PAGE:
Montgomery County, MD directs the pollworker to insert the Smart Card in to the unit on behalf of the voter to ensure that the voter correctly accesses the system.

Develop a plan to provide Election Day technical support for pollworkers, including a troubleshooting checklist, a call center, and rovers.
  • Establish written procedures for handling Election Day equipment failure.

  • Provide for redundant records of results, including paper printouts.

  • Ensure transparency in all aspects of the tabulation process, especially in the transport or transmission of results to the central election office.

  • Develop chain of custody for memory cards and machines.

  • Reconcile the number of voters with the number of ballots. One of the central accounting measures that can be used to protect the integrity of the ballotbox, whether electronic or paper, is the reconciliation of the number of voters who signed into the polling place with the number of ballots counted. If this number is brought forward through the canvass, we can gain a very useful check against classic forms of fraud such as ballot boxstuffing, pollworker errors such as casting demonstration ballots on real voting machines, voters who have difficulty casting their ballot, and a variety of other problems.  The following numbers should be tracked during the election:  (Jones)

    • Ballots Cast (as recorded by the voting machine)

    • Ballots voided after a voter attempted to vote and failed or fled

      These numbers should add up to the number of signatures in the pollbook, and whenever ballots are voided, a record should be made, explaining why.

      The above reconciliation will only be possible if a written log is maintained for all ballots voided, since there are other reasons to void a ballot, for example, when a voting machine is incorrectly used for demonstration. It would be appropriate for this log to be maintained for all precinct worker actions that involve precinct workers entering voting booths between the time the polls open and the time the polls close.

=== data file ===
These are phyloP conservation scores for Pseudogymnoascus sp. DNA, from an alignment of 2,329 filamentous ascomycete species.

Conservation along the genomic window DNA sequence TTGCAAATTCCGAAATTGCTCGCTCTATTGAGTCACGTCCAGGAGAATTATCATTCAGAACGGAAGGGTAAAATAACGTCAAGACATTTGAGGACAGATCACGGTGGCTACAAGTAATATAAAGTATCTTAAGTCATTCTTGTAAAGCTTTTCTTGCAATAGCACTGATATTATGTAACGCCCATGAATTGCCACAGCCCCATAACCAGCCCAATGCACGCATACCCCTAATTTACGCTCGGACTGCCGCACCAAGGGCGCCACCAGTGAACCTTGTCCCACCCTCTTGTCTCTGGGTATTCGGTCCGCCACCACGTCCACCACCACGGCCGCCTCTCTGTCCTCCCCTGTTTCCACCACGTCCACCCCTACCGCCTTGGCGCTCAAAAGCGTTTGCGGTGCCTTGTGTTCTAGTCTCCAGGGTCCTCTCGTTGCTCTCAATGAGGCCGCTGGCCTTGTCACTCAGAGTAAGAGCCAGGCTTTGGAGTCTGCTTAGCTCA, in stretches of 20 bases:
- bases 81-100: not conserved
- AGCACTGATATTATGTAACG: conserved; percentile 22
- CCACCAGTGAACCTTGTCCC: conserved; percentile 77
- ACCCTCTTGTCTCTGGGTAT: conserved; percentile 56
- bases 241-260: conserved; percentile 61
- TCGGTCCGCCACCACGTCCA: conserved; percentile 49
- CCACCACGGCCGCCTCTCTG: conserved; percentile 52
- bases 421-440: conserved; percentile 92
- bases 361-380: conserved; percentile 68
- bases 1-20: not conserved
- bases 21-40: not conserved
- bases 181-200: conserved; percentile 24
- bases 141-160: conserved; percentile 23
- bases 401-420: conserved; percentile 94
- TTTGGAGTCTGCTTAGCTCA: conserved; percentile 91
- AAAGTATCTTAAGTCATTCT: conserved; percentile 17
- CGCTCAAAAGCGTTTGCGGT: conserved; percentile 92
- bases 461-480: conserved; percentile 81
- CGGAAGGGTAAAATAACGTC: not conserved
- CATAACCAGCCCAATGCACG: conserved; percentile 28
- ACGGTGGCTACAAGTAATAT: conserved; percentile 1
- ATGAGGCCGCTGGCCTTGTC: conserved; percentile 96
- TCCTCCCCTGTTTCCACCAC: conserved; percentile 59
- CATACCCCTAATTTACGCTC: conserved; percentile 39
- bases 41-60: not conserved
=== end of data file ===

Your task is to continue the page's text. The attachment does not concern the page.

In addition, the number of absentee ballots received by the deadline should be counted (including those cast at satellite polling places during early voting) and the number of provisional ballots accepted should be counted. These, added to the number of signatures, give a measure of the turnout against which the number of ballots counted can be compared, not only at the precinct, but at vote collection centers and during the canvass.

      Discrepancies, for example, precincts with unusual numbers of voided ballots, should receive intensive and early attention from auditors. It is useful to carry the turnout figures forward outside of the election management system using manual methods in order to act as a check on the integrity of the electronics. While canvassing an election by hand is horrible clerical work, doing this one sum manually or at least carrying these numbers forward outside the election management system should not be onerous.  (Jones #3)
  • When the polls close, print and post an additional copy of the precinct totals.

    • Posting a copy of the precinct totals at the precinct allows any observer to note the totals for any races that interest them and to check them against the official canvass.

      This allows any interested person to help audit the integrity of the canvassing process and prove to themselves that the county or the election management system has not corrupted the count between the time that the polls close and the time the final canvass is published.This measure only works if the final published canvass does not combine absentee, early voting and provisional ballots, so it is important to break these numbers out.  (Jones #4)